Salads and Appetizers
A fresh romaine lettuce Salad comes with the dinners, and is a welcome change from the ones at other restaurants that are made with iceberg lettuce. Italian dressing is not made in the restaurant, but I was told it was “special ordered.” In quality I thought it was equal to any I have tried in El Paso.
Italian wedding soup
Italian Wedding Soup is another appetizer option, and this was good as well. I thought the soup was a little salty, but it tasted home made.
Tortiglioni with zucchini
Tortiglioni with Zucchini, the only vegetarian entrée on the menu, is definitely something that has not been disappointing. This penne pasta dish has a light sauce with fresh tomatoes, as opposed to a puréed tomato sauce found in the “red sauce” restaurants. The cheese has been excellent, and I have enjoyed everything about it except that it is the only vegetarian dish on the menu. I do like meat dishes, but it is so hard to find vegetarian meals of the quality served at Monteleone’s that I like to take advantage of the opportunity whenever possible. The tortiglioni even passed my “refrigerator” test when I took home some leftovers and they did not smell up the refrigerator with a garlic odor. I would have to say that not overwhelming the dish with garlic is probably one of its secrets.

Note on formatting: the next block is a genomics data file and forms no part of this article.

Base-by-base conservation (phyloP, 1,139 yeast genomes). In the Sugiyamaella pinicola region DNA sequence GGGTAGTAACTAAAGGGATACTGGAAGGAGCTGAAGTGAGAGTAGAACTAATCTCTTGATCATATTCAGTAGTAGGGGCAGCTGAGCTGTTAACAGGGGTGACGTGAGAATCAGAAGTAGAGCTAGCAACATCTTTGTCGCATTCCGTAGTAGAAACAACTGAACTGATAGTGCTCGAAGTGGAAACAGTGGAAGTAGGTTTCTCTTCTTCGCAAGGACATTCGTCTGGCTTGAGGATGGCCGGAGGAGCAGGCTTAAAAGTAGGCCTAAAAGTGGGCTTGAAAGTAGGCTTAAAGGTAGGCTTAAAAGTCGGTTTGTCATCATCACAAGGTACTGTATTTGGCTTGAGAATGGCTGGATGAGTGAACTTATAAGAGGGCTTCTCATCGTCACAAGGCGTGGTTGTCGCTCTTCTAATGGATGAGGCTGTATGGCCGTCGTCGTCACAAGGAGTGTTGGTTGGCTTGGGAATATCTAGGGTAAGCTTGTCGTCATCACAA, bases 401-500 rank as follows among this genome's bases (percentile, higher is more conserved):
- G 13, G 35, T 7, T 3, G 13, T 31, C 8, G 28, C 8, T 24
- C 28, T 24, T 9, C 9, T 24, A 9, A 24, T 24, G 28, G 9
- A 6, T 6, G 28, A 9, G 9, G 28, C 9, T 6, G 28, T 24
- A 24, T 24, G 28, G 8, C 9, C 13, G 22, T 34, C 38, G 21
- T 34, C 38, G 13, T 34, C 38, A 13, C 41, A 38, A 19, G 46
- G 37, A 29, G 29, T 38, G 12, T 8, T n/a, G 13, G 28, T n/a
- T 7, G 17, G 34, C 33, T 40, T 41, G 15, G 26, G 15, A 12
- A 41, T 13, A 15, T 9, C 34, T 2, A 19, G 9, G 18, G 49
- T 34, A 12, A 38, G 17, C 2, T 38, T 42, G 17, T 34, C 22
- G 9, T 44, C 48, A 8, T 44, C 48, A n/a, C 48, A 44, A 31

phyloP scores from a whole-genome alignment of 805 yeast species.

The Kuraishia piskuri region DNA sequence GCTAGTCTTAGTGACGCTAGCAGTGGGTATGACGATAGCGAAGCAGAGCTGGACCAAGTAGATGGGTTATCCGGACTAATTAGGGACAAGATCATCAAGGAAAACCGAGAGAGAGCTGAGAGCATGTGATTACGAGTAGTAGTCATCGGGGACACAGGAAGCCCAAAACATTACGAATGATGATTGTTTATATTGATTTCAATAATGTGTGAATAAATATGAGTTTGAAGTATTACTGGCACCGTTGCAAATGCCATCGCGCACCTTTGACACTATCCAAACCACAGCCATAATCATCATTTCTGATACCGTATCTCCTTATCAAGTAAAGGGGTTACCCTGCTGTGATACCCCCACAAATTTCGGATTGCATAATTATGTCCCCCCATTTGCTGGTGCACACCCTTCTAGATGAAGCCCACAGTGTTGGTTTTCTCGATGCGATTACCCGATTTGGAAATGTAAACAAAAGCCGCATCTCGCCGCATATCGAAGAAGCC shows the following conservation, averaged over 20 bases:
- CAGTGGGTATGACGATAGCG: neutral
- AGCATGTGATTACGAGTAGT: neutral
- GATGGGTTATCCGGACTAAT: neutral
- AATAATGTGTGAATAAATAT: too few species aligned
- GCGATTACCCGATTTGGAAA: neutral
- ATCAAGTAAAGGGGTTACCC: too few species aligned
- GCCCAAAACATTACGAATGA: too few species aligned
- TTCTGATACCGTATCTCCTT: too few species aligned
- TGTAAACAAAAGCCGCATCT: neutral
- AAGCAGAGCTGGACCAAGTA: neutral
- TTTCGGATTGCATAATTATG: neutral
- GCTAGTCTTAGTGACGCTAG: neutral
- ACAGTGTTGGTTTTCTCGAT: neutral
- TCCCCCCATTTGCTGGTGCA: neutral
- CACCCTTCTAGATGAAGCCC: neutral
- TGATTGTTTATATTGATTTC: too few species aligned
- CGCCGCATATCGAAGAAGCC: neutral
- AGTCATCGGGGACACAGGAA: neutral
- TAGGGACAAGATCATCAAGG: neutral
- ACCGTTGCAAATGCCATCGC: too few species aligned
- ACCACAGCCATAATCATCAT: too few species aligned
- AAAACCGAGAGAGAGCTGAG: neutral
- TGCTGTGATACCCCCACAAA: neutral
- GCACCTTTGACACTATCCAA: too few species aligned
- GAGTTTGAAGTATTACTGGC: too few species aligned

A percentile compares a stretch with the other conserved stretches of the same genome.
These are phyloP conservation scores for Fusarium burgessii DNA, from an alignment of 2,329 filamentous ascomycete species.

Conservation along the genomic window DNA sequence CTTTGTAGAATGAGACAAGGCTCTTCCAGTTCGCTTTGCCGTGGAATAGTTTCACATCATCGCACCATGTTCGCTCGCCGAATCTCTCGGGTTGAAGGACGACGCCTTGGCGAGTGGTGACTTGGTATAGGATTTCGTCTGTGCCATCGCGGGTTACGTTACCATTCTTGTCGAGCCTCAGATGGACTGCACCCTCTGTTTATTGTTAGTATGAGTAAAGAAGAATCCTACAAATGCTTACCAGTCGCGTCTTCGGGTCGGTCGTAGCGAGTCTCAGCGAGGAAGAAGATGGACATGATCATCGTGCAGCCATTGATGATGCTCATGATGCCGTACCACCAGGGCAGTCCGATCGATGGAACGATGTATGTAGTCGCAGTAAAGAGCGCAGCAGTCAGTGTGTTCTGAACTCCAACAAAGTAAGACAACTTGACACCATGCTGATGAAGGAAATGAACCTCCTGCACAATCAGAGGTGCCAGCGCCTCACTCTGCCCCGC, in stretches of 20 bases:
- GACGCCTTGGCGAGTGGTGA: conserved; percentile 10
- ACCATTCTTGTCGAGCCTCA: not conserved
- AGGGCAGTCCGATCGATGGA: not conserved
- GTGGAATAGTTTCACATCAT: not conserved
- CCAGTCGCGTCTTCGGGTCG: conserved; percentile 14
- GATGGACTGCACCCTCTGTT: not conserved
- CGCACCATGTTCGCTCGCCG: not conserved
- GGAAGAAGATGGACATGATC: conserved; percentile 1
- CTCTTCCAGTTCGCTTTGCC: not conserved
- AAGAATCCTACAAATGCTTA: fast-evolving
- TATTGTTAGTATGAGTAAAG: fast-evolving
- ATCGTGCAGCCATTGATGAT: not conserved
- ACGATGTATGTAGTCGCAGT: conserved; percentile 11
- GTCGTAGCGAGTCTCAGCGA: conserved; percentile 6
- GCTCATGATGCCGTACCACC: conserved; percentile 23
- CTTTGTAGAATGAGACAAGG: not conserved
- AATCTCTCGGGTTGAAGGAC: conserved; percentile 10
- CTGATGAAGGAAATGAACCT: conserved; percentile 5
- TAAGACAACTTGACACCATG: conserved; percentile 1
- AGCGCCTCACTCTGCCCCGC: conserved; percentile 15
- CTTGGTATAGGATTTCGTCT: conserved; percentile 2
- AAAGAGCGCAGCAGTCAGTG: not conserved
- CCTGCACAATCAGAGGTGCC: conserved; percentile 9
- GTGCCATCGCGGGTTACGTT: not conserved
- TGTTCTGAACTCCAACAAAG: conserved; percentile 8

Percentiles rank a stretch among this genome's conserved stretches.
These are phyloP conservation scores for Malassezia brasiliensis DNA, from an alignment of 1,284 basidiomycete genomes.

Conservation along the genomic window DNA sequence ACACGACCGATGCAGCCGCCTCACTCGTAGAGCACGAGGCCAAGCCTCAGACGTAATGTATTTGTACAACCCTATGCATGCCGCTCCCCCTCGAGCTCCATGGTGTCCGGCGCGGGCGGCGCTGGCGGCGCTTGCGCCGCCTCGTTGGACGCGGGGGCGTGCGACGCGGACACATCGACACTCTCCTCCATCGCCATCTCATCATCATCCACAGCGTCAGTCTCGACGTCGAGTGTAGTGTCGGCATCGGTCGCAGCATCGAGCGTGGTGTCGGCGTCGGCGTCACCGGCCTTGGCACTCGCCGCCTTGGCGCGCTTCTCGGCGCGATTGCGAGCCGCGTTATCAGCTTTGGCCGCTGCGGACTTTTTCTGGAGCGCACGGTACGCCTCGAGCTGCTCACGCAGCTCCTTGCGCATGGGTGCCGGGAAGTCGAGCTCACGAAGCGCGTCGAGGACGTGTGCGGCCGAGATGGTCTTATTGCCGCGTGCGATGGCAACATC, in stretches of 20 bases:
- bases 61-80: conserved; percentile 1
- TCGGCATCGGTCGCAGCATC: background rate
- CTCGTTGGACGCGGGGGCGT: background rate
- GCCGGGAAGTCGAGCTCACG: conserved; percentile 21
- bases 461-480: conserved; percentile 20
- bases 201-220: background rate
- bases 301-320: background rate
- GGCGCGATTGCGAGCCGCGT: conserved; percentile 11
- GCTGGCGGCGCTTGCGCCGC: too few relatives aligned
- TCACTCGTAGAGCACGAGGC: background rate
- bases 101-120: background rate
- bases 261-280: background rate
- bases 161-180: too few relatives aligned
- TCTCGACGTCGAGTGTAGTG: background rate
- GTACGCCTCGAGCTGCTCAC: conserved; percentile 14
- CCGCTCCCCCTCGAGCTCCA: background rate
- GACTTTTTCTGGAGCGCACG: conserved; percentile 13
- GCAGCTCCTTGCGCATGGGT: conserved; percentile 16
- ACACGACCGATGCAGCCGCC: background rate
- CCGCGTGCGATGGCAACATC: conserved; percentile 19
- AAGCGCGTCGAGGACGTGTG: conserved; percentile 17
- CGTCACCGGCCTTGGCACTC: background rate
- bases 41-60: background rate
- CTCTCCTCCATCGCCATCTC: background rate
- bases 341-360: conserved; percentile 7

Fresh rolls used to be served with olive oil, but now come with butter. They are still good, though.
The Pizza is a great bargain– it contains very fresh ingredients on a thin crust, and is more than enough for two people. I did not think it was as flavorful as the one at Hello Pizza, but its freshness was a definite plus.
The Spumoni surprised me because it was as good as the one I remember from Sorrento’s (which I have not had in a long time but I assume it is still available). To me this is another sign of the overall excellence of Monteleone’s
The hours have changed over time but currently the restaurant is closed Sun., Mon., and Tue. (lunch is not served on Sat.). It is now open later than it used to be, but with this type of small restaurant I suspect the hours will ultimately depend on what time customers want to come.
You do have the option of calling ahead for special orders, and this somewhat offsets the problem of the small menu. I do not mind, though, because the quality is excellent to the point that I wish I could find restaurants like this in other cities.
Prices used to be insanely cheap compared to other Italian restaurants, and now I just consider it to be competitive (especially when considering the type of ingredients they use). I do not know where they get vegetables that are fresh enough to make the food taste the way it does, since I usually do not find the same quality food in the local grocery stores.
The rear entrance is located off the alley
The best bet for finding parking is in back of the building off of the alley, but there is additional parking on nearby San Marcial Street. A handicapped space is located behind the building in the alley. The front door is on Gateway West, the frontage road for Interstate 10, located two blocks east of the Piedras exit.